Jingyan Han PhD
Assistant Professor, Vascular Biology
650 Albany St | (617) 638-7116
Whitaker Cardiovascular Institute
Welcome to Dr. Han’s lab, part of the Vascular Biology Section/Department of Medicine,Whitaker Cardiovascular Research Institute, and Sargent College at Boston University. We study the molecular mechanisms of atherosclerotic cardiovascular disease with a particular focus on the role of redox signaling in vascular endothelial cell dysfunction in response to various risk factors including hyperlipidemia, aging, and chronic alcohol abuse, which are supported by NIH grants. (National Heart Lung and Blood Institute—R01HL137771, National Institute of Aging—R21AG058983, and National Institute of Alcohol Abuse and Alcoholism—R21AA026922) Animal models of atherosclerosis, vascular aging, and chronic binge drinking have been established, and conditional tissue specific transgenic and knockout mice strains are employed to decipher the in vivo role of thiol redox signaling in vascular dysfunction and development of atherosclerosis. Isolated endothelial cells from human subjects with cardiovascular disease and cultured human aortic endothelial cells, as well redox proteomics and various molecular biology methods are used to elucidate the molecular mechanism underlying redox regulation of endothelial function. (Representative publication: https://www.ncbi.nlm.nih.gov/pmc/articles/PMC5045950/pdf/main.pdf).
In addition to understanding the molecular mechanism of atherosclerosis, our research interests also lie in developing multidisciplinary approach to measuring vascular function in murine animals, and to targeted delivery of nanomedicine to cardiovascular system. We have developed a novel optical coherence tomography-based vascular imaging system enabling to real-time measure 3D angiography and hemodynamics of femoral artery of mouse models in vivo, which is noninvasive, label-free, contact-free, and high degree of automation in data acquisition and processing.(Representative publication: https://www.ncbi.nlm.nih.gov/pmc/articles/PMC6226329/) We also initiated an exciting collaborative project with biotech company investigating the targeted delivery of redox-controllable nanoparticles to cardiovascular system in vivo, which has been a great challenge for drug delivery and treatment for cardiovascular disease.
Pharmacology, PhD, University of Illinois, 2009
Pharmacology, MS, Peking University, 2000
Pharmacy, BA, Peking University, 1997
Zhang Z, Gan Q, Han J, Tao Q, Qiu WQ, Madri JA. CD31 as a probable responding and gate-keeping protein of the blood-brain barrier and the risk of Alzheimer's disease. J Cereb Blood Flow Metab. 2023 Apr 12; 271678X231170041. PMID: 37051650.Published on 10/18/2022
Zhou Y, Hou D, Marigo CC, Bonelli J, Rocas P, Cheng F, Yang X, Rocas J, Hamberg NM, Han J. Redox-responsive polyurethane-polyurea nanoparticles targeting to aortic endothelium and atherosclerosis. iScience. 2022 Nov 18; 25(11):105390. PMID: 36345337.Published on 9/17/2021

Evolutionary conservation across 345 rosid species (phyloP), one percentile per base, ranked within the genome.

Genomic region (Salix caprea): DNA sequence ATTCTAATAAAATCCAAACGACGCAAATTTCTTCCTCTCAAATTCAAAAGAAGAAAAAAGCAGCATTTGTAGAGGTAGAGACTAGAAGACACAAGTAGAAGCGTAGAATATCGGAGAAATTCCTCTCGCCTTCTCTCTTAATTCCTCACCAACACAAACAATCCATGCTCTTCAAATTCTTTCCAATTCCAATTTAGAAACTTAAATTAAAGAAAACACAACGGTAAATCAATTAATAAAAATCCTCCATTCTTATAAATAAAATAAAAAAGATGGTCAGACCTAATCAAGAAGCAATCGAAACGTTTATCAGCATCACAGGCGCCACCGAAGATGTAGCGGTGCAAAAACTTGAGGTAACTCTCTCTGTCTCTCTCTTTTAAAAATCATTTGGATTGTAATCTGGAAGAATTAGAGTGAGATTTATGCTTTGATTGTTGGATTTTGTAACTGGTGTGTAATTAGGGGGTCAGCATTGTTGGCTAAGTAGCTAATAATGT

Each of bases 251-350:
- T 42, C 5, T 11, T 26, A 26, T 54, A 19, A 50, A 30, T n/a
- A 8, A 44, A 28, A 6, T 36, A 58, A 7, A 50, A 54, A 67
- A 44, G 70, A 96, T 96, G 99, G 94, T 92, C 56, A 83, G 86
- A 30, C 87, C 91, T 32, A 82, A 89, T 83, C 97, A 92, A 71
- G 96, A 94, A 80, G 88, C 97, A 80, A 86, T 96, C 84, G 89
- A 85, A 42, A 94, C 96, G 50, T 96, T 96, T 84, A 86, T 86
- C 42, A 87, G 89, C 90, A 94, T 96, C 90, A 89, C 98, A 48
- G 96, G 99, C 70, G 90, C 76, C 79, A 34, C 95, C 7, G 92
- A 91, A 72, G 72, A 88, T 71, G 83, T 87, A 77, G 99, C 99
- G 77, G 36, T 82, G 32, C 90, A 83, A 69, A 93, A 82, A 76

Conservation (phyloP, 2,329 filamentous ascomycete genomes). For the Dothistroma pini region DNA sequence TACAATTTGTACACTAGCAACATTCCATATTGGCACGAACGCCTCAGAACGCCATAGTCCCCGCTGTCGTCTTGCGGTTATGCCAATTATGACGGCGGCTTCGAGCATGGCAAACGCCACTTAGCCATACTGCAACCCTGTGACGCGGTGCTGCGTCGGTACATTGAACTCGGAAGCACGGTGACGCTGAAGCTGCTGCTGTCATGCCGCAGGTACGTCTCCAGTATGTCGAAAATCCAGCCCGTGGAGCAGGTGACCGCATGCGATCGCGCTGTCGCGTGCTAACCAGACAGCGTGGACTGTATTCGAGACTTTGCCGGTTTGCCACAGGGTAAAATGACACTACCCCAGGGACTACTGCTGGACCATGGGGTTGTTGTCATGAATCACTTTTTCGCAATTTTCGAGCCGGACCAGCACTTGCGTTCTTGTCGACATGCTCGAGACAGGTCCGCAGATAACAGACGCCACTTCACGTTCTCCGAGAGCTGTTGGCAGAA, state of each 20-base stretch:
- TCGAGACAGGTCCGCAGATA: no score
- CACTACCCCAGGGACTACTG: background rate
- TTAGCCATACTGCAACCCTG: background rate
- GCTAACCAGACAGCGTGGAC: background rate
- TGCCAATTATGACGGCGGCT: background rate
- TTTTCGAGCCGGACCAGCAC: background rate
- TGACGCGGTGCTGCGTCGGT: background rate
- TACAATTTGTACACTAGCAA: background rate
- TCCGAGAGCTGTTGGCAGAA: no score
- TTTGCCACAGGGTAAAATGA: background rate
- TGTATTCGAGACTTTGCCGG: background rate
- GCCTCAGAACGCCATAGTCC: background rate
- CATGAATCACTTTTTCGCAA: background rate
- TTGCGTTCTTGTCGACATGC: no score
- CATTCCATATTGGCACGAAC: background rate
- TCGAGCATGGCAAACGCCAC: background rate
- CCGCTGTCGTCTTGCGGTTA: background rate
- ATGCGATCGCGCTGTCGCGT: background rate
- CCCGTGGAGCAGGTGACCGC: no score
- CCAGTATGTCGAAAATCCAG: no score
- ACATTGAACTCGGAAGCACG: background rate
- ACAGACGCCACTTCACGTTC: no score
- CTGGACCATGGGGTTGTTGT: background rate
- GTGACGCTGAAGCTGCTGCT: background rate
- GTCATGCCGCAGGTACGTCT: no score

Zhou Y, Wan X, Seidel K, Zhang M, Goodman JB, Seta F, Hamburg N, Han J. Aging and Hypercholesterolemia Differentially Affect the Unfolded Protein Response in the Vasculature of ApoE-/- Mice. J Am Heart Assoc. 2021 09 21; 10(18):e020441. PMID: 34533042.Published on 3/16/2021
Seidel K, Wan X, Zhang M, Zhou Y, Zang M, Han J. Alcohol Binge Drinking Selectively Stimulates Protein S-Glutathionylation in Aorta and Liver of ApoE-/- Mice. Front Cardiovasc Med. 2021; 8:649813. PMID: 33796575.Published on 1/23/2020
Matsui R, Ferran B, Oh A, Croteau D, Shao D, Han J, Pimentel DR, Bachschmid MM. Redox Regulation via Glutaredoxin-1 and Protein S-Glutathionylation. Antioxid Redox Signal. 2020 04 01; 32(10):677-700. PMID: 31813265.Published on 1/25/2019
Weinberg EO, Ferran B, Tsukahara Y, Hatch MMS, Han J, Murdoch CE, Matsui R. IL-33 induction and signaling are controlled by glutaredoxin-1 in mouse macrophages. PLoS One. 2019; 14(1):e0210827. PMID: 30682073.Published on 6/28/2018
Song W, Zhou L, Kot KL, Fan H, Han J, Yi J. Measurement of flow-mediated dilation of mouse femoral artery in vivo by optical coherence tomography. J Biophotonics. 2018 11; 11(11):e201800053. PMID: 29855165.Published on 1/1/2018
Edenbaum H, Han J. Assessment of S-Glutathionylated Rac1 in Cells Using Biotin-Labeled Glutathione. Methods Mol Biol. 2018; 1821:155-163. PMID: 30062411.Published on 2/16/2017
Shao D, Han J, Hou X, Fry J, Behring JB, Seta F, Long MT, Roy HK, Cohen RA, Matsui R, Bachschmid MM. Glutaredoxin-1 Deficiency Causes Fatty Liver and Dyslipidemia by Inhibiting Sirtuin-1. Antioxid Redox Signal. 2017 Aug 20; 27(6):313-327. PMID: 27958883.Published on 9/11/2016
Han J, Weisbrod RM, Shao D, Watanabe Y, Yin X, Bachschmid MM, Seta F, Janssen-Heininger YMW, Matsui R, Zang M, Hamburg NM, Cohen RA. The redox mechanism for vascular barrier dysfunction associated with metabolic disorders: Glutathionylation of Rac1 in endothelial cells. Redox Biol. 2016 Oct; 9:306-319. PMID: 27693992.